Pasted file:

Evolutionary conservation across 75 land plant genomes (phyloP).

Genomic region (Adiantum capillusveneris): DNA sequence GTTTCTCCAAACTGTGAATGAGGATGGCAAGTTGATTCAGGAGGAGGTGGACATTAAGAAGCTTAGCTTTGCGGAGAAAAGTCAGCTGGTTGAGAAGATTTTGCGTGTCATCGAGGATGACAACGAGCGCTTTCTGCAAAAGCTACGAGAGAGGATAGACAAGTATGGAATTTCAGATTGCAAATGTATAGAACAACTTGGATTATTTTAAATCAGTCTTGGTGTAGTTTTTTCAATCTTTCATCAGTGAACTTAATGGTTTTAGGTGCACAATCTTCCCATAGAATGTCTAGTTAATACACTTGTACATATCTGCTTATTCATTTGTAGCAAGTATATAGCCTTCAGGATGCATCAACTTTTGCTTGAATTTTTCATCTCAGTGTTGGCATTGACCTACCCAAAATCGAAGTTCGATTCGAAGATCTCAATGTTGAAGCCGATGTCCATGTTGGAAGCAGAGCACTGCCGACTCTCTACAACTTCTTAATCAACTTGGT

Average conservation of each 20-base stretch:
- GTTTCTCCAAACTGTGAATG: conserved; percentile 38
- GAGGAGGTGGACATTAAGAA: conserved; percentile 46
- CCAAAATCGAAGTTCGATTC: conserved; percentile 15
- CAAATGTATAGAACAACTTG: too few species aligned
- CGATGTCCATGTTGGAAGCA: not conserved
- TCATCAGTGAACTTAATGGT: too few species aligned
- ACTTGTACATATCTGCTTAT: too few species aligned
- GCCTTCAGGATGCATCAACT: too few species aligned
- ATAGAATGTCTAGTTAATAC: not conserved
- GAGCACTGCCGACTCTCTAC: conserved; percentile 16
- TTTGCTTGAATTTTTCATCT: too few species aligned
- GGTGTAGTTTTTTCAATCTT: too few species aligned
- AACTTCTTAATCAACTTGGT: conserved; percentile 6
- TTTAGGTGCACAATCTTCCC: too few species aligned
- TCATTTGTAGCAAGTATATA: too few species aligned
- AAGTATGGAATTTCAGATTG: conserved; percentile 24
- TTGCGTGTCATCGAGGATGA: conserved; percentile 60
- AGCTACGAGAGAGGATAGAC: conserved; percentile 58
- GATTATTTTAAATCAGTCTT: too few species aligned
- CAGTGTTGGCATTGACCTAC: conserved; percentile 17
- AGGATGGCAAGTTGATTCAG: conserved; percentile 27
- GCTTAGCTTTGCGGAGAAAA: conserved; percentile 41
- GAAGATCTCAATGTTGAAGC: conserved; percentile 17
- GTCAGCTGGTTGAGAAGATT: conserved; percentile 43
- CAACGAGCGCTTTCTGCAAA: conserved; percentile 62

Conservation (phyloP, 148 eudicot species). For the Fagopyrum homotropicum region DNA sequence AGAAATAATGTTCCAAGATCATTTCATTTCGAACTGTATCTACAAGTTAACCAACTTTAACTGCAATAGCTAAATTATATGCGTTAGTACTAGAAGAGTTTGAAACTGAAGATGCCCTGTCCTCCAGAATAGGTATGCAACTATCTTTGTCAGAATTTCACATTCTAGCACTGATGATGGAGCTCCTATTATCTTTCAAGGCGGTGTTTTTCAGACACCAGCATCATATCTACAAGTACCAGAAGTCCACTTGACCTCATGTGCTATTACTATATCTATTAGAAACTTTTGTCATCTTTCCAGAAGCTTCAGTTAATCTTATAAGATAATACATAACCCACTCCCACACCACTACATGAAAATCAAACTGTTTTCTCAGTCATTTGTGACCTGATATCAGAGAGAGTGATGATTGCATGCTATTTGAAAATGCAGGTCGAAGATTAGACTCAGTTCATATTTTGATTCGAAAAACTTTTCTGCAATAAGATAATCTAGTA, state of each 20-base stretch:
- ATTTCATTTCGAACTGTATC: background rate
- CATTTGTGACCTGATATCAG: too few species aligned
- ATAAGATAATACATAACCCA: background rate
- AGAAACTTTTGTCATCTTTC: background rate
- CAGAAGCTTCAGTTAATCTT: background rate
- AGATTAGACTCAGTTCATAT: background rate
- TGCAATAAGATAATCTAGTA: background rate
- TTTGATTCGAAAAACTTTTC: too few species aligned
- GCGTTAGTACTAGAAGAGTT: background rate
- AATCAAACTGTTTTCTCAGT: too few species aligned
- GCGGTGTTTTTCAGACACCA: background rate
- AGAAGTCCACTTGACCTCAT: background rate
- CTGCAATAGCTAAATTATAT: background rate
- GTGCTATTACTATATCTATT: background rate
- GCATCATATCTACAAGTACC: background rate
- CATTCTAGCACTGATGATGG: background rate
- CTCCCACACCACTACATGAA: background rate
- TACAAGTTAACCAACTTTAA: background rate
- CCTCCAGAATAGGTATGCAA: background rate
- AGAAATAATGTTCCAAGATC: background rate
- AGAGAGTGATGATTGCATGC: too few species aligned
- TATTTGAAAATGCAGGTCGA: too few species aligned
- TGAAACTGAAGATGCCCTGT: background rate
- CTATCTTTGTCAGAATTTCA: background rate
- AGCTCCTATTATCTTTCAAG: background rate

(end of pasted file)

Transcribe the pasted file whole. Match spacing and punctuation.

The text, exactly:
Evolutionary conservation across 75 land plant genomes (phyloP).

Genomic region (Adiantum capillusveneris): DNA sequence GTTTCTCCAAACTGTGAATGAGGATGGCAAGTTGATTCAGGAGGAGGTGGACATTAAGAAGCTTAGCTTTGCGGAGAAAAGTCAGCTGGTTGAGAAGATTTTGCGTGTCATCGAGGATGACAACGAGCGCTTTCTGCAAAAGCTACGAGAGAGGATAGACAAGTATGGAATTTCAGATTGCAAATGTATAGAACAACTTGGATTATTTTAAATCAGTCTTGGTGTAGTTTTTTCAATCTTTCATCAGTGAACTTAATGGTTTTAGGTGCACAATCTTCCCATAGAATGTCTAGTTAATACACTTGTACATATCTGCTTATTCATTTGTAGCAAGTATATAGCCTTCAGGATGCATCAACTTTTGCTTGAATTTTTCATCTCAGTGTTGGCATTGACCTACCCAAAATCGAAGTTCGATTCGAAGATCTCAATGTTGAAGCCGATGTCCATGTTGGAAGCAGAGCACTGCCGACTCTCTACAACTTCTTAATCAACTTGGT

Average conservation of each 20-base stretch:
- GTTTCTCCAAACTGTGAATG: conserved; percentile 38
- GAGGAGGTGGACATTAAGAA: conserved; percentile 46
- CCAAAATCGAAGTTCGATTC: conserved; percentile 15
- CAAATGTATAGAACAACTTG: too few species aligned
- CGATGTCCATGTTGGAAGCA: not conserved
- TCATCAGTGAACTTAATGGT: too few species aligned
- ACTTGTACATATCTGCTTAT: too few species aligned
- GCCTTCAGGATGCATCAACT: too few species aligned
- ATAGAATGTCTAGTTAATAC: not conserved
- GAGCACTGCCGACTCTCTAC: conserved; percentile 16
- TTTGCTTGAATTTTTCATCT: too few species aligned
- GGTGTAGTTTTTTCAATCTT: too few species aligned
- AACTTCTTAATCAACTTGGT: conserved; percentile 6
- TTTAGGTGCACAATCTTCCC: too few species aligned
- TCATTTGTAGCAAGTATATA: too few species aligned
- AAGTATGGAATTTCAGATTG: conserved; percentile 24
- TTGCGTGTCATCGAGGATGA: conserved; percentile 60
- AGCTACGAGAGAGGATAGAC: conserved; percentile 58
- GATTATTTTAAATCAGTCTT: too few species aligned
- CAGTGTTGGCATTGACCTAC: conserved; percentile 17
- AGGATGGCAAGTTGATTCAG: conserved; percentile 27
- GCTTAGCTTTGCGGAGAAAA: conserved; percentile 41
- GAAGATCTCAATGTTGAAGC: conserved; percentile 17
- GTCAGCTGGTTGAGAAGATT: conserved; percentile 43
- CAACGAGCGCTTTCTGCAAA: conserved; percentile 62

Conservation (phyloP, 148 eudicot species). For the Fagopyrum homotropicum region DNA sequence AGAAATAATGTTCCAAGATCATTTCATTTCGAACTGTATCTACAAGTTAACCAACTTTAACTGCAATAGCTAAATTATATGCGTTAGTACTAGAAGAGTTTGAAACTGAAGATGCCCTGTCCTCCAGAATAGGTATGCAACTATCTTTGTCAGAATTTCACATTCTAGCACTGATGATGGAGCTCCTATTATCTTTCAAGGCGGTGTTTTTCAGACACCAGCATCATATCTACAAGTACCAGAAGTCCACTTGACCTCATGTGCTATTACTATATCTATTAGAAACTTTTGTCATCTTTCCAGAAGCTTCAGTTAATCTTATAAGATAATACATAACCCACTCCCACACCACTACATGAAAATCAAACTGTTTTCTCAGTCATTTGTGACCTGATATCAGAGAGAGTGATGATTGCATGCTATTTGAAAATGCAGGTCGAAGATTAGACTCAGTTCATATTTTGATTCGAAAAACTTTTCTGCAATAAGATAATCTAGTA, state of each 20-base stretch:
- ATTTCATTTCGAACTGTATC: background rate
- CATTTGTGACCTGATATCAG: too few species aligned
- ATAAGATAATACATAACCCA: background rate
- AGAAACTTTTGTCATCTTTC: background rate
- CAGAAGCTTCAGTTAATCTT: background rate
- AGATTAGACTCAGTTCATAT: background rate
- TGCAATAAGATAATCTAGTA: background rate
- TTTGATTCGAAAAACTTTTC: too few species aligned
- GCGTTAGTACTAGAAGAGTT: background rate
- AATCAAACTGTTTTCTCAGT: too few species aligned
- GCGGTGTTTTTCAGACACCA: background rate
- AGAAGTCCACTTGACCTCAT: background rate
- CTGCAATAGCTAAATTATAT: background rate
- GTGCTATTACTATATCTATT: background rate
- GCATCATATCTACAAGTACC: background rate
- CATTCTAGCACTGATGATGG: background rate
- CTCCCACACCACTACATGAA: background rate
- TACAAGTTAACCAACTTTAA: background rate
- CCTCCAGAATAGGTATGCAA: background rate
- AGAAATAATGTTCCAAGATC: background rate
- AGAGAGTGATGATTGCATGC: too few species aligned
- TATTTGAAAATGCAGGTCGA: too few species aligned
- TGAAACTGAAGATGCCCTGT: background rate
- CTATCTTTGTCAGAATTTCA: background rate
- AGCTCCTATTATCTTTCAAG: background rate